March 10, 2022

Access to Justice in Crisis: Tribunals Ontario in 2022

Imagine if you will:

  • You are severely injured in a car accident and your insurer denied your claim for compensation.
  • You were fired from your job for discriminatory reasons in breach of the Human Rights Code and you have been unable to find other work.
  • You have acquired a serious mental health disorder and you have been denied provincial disability benefits.
  • You are a tenant or landlord in a dispute over rent or repairs.

If you applied to Tribunals Ontario for a remedy in any of these situations, you can now expect to wait months or even years for a hearing and final decision. In many cases, you will wait months for your tribunal to take even basic preliminary steps to move your application forward. Access to justice at Tribunals Ontario and several other Ontario tribunals has deteriorated significantly under the current Government.

As Tribunal Watch Ontario has reported in the past, the current Ontario Government declined to renew and retain experienced adjudicators shortly after being elected in 2018 and then failed over the next three years to appoint a sufficient number of new adjudicators to fill the vacancies. Lately, the government has been filling these positions, but many new appointees have little or no adjudication experience and lack recognized expertise in the law relating to matters they will adjudicate. The crisis persists.

At Tribunals Ontario in particular (notably the Licence Appeal Tribunal, the Human Rights Tribunal of Ontario, the Social Benefits Tribunal, and the Landlord and Tenant Board), this has resulted in unprecedented delays and an alarming drop in the number of hearings held to determine the merits of applications. But the impact of the loss of experienced adjudicators has been felt across all of Ontario’s tribunals. Tribunal Watch Ontario has issued a series of Statements of Concern highlighting the deteriorating quality of justice now being delivered at our adjudicative tribunals. In 2021, Tribunal Watch Ontario conducted a survey of tribunal users; the results, although limited, were overwhelmingly negative in terms of confidence in the timeliness and fairness of tribunal processes, as well as in the expertise and independence of tribunal adjudicators.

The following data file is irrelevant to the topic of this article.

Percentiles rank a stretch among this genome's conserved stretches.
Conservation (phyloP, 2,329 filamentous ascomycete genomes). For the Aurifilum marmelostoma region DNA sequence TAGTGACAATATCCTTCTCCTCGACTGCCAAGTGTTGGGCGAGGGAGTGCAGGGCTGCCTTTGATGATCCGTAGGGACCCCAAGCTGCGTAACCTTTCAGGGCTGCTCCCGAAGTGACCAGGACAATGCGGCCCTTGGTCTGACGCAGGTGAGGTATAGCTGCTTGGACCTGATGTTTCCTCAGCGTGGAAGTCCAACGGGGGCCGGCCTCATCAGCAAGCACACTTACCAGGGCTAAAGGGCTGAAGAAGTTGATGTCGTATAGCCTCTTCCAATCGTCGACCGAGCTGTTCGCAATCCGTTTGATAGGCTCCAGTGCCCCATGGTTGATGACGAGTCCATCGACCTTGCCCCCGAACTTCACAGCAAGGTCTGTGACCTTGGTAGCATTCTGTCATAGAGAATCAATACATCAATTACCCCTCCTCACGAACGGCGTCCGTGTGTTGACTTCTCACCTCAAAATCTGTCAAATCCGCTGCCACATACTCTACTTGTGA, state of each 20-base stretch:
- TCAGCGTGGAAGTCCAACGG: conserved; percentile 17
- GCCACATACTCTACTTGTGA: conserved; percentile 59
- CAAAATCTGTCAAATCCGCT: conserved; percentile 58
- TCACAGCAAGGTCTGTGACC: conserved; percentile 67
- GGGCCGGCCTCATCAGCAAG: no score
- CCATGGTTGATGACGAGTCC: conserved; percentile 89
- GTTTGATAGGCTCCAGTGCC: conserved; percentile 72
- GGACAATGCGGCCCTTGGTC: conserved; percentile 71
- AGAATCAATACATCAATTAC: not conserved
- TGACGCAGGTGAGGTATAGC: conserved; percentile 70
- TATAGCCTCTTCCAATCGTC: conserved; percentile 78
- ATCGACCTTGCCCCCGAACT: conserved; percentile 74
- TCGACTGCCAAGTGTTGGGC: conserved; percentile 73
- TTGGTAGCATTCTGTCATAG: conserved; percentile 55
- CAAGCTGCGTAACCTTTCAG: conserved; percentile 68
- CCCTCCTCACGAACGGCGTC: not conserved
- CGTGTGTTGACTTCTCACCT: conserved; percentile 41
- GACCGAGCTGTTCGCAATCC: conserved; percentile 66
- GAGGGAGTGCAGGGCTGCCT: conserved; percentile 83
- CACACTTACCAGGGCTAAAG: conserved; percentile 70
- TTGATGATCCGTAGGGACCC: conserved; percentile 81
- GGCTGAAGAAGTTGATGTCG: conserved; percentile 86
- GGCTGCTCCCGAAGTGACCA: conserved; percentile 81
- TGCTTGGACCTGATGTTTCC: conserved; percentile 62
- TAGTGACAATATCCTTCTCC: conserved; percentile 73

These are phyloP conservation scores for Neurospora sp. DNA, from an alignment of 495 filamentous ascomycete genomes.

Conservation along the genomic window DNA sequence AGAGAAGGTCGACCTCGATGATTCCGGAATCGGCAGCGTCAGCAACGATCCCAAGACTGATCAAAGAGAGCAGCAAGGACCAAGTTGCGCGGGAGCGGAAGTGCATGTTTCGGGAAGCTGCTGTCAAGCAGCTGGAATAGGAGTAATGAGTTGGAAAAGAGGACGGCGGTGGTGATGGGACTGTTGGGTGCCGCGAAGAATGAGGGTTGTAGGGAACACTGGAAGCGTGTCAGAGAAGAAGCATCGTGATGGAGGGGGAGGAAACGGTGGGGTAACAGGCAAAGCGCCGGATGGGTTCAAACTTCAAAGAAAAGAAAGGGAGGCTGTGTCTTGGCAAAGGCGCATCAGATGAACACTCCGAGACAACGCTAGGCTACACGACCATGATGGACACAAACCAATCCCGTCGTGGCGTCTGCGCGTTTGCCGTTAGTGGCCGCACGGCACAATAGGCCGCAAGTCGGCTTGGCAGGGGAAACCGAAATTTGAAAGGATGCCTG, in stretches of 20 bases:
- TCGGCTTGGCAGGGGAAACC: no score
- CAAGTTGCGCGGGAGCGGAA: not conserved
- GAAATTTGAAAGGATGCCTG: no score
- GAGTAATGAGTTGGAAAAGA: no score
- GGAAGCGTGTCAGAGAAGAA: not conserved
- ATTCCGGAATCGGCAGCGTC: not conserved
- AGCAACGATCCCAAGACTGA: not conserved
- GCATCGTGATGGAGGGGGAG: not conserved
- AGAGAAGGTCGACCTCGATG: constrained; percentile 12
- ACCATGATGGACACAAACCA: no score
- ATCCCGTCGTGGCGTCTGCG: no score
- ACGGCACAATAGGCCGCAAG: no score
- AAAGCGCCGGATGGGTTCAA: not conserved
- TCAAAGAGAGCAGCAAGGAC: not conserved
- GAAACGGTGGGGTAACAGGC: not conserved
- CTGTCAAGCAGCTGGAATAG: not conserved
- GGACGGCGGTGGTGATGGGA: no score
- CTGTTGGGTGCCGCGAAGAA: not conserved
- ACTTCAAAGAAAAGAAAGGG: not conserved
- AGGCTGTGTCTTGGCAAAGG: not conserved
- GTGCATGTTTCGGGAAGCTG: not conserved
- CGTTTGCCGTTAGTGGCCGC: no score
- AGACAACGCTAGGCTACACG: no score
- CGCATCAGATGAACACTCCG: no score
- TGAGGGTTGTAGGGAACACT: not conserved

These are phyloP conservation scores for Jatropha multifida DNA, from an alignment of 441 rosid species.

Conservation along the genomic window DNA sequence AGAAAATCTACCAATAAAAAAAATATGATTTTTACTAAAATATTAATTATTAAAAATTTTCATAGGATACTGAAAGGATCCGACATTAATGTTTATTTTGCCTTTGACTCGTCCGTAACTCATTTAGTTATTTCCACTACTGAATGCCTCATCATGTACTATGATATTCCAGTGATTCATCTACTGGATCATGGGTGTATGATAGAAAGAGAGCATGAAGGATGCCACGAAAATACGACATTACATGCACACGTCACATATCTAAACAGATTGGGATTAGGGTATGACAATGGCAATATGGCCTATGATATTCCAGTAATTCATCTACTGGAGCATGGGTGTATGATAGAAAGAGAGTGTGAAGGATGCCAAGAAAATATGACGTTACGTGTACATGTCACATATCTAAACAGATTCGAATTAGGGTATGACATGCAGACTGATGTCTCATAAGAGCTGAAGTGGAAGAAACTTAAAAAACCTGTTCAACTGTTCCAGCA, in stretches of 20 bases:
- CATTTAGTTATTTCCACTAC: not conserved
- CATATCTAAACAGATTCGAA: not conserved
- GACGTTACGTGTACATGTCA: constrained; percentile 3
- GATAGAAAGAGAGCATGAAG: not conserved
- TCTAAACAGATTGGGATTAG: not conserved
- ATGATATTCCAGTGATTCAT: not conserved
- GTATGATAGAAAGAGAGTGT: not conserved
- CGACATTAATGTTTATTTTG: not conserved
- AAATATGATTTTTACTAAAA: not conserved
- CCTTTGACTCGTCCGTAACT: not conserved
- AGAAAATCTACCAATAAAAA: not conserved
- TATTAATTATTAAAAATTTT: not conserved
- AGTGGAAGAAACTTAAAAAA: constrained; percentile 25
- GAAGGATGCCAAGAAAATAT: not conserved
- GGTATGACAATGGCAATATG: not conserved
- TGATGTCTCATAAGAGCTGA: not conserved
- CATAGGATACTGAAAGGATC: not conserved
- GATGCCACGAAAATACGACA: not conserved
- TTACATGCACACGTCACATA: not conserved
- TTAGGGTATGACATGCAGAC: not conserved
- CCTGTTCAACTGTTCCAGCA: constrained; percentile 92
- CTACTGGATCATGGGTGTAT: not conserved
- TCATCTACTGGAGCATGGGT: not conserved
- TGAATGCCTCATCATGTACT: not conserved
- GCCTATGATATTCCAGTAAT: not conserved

Here are some indicators of the growing crisis at Tribunals Ontario:

In the Automobile Accident Benefits Service division of the LICENCE APPEAL TRIBUNAL, where applicants can dispute their insurer’s compensation decisions, there is a growing volume of applications and a significant increase in time required to process cases. The Tribunal’s Annual Reports document a backlog of active cases that has grown from 2,097 five years ago to 15,206 as of December 2021.

At the HUMAN RIGHTS TRIBUNAL OF ONTARIO, delays have increased dramatically. The number of final decisions on the merits has dropped from a historical average of 110 per year to 37 in 2021. In 31 of those cases, people waited between 3 and 8 years for a final decision. New applications are often left unprocessed for months, causing hardship and unfairness for both applicants and respondents. At mediations, parties are told that they will have to wait for two years to have a hearing scheduled, causing potentially unfair pressure to settle the case. Applications that raise human rights issues are being dismissed without an oral hearing in violation of the Tribunal’s statutory mandate.